TYPES OF DOD
There are a number of different types of DOD lesions in young horses. It is thought that specific joints have "windows of vulnerability" when they are particularly sensitive to damage.
Physitis (or Epiphysitis)
Physitis is due to thickened growth cartilage in the growth plates of bones - it is most common in the vertebral bones of the neck and at the top of the knee. It can also occur above the hock and fetlock. Often all the limbs are affected to some degree. In the case of the knee the disorder is usually most obvious at 12-18 months of age and it gives the knee a "dished-in" appearance in front. It is often referred to as "open knees". When the fetlock is affected it is usually most evident at 5-9 months and results in enlarged fetlocks which may develop an "hour glass" appearance.
Affected horses may not be lame, or may only have mild and intermittent lameness or stiffness. Severe cases may have warmth and pain when the joints are palpated and affected foals may not play as much as their paddock mates, spending more time lying down. The condition is usually self-limiting and disappears as growth slows or the growth plates close unless bone cysts develop.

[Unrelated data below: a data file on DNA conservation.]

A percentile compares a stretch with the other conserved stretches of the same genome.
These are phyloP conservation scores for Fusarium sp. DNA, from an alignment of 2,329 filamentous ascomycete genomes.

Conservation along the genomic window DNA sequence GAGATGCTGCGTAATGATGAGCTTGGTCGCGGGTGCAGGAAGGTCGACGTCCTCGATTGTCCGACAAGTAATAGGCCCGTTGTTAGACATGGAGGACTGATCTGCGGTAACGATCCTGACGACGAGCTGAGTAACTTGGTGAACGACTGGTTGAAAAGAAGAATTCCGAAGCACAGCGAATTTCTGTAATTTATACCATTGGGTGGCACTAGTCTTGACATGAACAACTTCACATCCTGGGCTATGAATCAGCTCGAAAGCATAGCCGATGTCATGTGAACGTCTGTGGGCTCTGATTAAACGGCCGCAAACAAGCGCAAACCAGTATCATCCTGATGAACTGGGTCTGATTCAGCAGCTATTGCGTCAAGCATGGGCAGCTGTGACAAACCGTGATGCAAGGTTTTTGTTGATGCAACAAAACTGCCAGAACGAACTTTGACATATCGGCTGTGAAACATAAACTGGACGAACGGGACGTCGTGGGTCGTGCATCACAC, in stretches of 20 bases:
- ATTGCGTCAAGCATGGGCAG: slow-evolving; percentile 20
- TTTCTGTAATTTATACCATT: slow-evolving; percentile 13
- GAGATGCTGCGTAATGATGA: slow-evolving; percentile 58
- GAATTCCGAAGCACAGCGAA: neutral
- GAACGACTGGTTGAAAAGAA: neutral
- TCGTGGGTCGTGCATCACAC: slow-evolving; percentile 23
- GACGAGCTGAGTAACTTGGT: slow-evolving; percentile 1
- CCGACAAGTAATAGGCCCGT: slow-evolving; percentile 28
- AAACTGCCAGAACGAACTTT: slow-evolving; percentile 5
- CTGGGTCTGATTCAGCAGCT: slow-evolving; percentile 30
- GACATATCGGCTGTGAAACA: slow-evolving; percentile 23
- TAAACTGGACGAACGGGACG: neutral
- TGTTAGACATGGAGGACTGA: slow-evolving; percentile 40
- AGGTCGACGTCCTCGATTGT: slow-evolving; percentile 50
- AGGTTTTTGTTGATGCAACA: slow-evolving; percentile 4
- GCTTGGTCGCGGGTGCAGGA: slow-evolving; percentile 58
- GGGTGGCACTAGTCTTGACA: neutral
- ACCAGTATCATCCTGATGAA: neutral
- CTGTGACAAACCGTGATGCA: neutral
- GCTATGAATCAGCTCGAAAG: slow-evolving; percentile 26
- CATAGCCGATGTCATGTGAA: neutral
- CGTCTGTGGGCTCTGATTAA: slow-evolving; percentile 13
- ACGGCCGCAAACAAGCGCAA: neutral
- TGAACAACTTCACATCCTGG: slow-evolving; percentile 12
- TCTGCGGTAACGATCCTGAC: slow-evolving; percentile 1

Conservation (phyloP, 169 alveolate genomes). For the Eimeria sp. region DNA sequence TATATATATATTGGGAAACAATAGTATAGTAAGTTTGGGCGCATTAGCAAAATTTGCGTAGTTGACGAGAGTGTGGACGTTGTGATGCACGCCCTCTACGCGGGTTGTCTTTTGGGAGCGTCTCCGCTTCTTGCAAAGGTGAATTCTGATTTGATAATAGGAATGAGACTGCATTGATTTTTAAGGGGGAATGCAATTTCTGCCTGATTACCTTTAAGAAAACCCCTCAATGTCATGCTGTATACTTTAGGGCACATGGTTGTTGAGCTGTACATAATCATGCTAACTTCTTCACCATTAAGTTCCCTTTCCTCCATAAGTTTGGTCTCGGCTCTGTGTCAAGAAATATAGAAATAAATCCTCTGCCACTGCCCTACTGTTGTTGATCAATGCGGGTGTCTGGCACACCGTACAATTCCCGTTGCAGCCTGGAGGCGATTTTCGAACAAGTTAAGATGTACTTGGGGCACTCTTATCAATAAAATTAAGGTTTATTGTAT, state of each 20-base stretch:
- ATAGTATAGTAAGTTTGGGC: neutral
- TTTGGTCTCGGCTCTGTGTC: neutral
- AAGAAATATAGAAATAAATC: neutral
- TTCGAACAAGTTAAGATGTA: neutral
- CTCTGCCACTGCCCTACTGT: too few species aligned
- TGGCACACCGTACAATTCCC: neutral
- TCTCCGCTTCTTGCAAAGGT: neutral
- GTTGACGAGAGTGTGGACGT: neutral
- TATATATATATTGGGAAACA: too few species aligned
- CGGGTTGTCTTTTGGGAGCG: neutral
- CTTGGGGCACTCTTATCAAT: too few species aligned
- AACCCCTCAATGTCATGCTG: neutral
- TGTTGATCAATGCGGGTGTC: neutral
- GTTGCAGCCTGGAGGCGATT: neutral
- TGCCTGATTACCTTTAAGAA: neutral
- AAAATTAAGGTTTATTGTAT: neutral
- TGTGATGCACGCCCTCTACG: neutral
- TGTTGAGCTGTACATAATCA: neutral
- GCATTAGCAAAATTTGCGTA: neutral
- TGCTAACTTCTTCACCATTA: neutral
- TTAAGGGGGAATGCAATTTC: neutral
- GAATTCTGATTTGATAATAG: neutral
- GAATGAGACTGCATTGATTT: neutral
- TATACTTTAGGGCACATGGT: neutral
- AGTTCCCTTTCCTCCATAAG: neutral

OCD (Osteochondritis Dissecans)
OCD occurs when development problems occur in the cartilage adjacent to a joint. The abnormal cartilage may crack when placed under physical stress and flaps may protrude into the joint or may even break off and float free in the joint. The cartilage fragments rub on the cartilage of the opposing bone and can cause juvenile arthritis or degenerative joint disease with chronic lameness. The sites most commonly affected are the stifle and hock and less commonly the fetlock and shoulder. Typically the joints are distended and there may be mild lameness which becomes more severe once the horse begins work. In the hock OCD can cause bog spavin without lameness.
Bone cysts are similar to OCD lesions however instead of cartilage cracking on the edge of the joint surface the defect may occur deeper within the end of the bone. Joint fluid can leak into this cavity resulting in a fluid filled bone cyst. Bone cysts are most common in the stifle, knee, fetlock, pastern and hock. Bone cysts are usually not discovered until after young horses are put into work when they may or may not cause lameness. They may be an incidental finding when X-rays are taken for other reasons
Angular Leg Deformities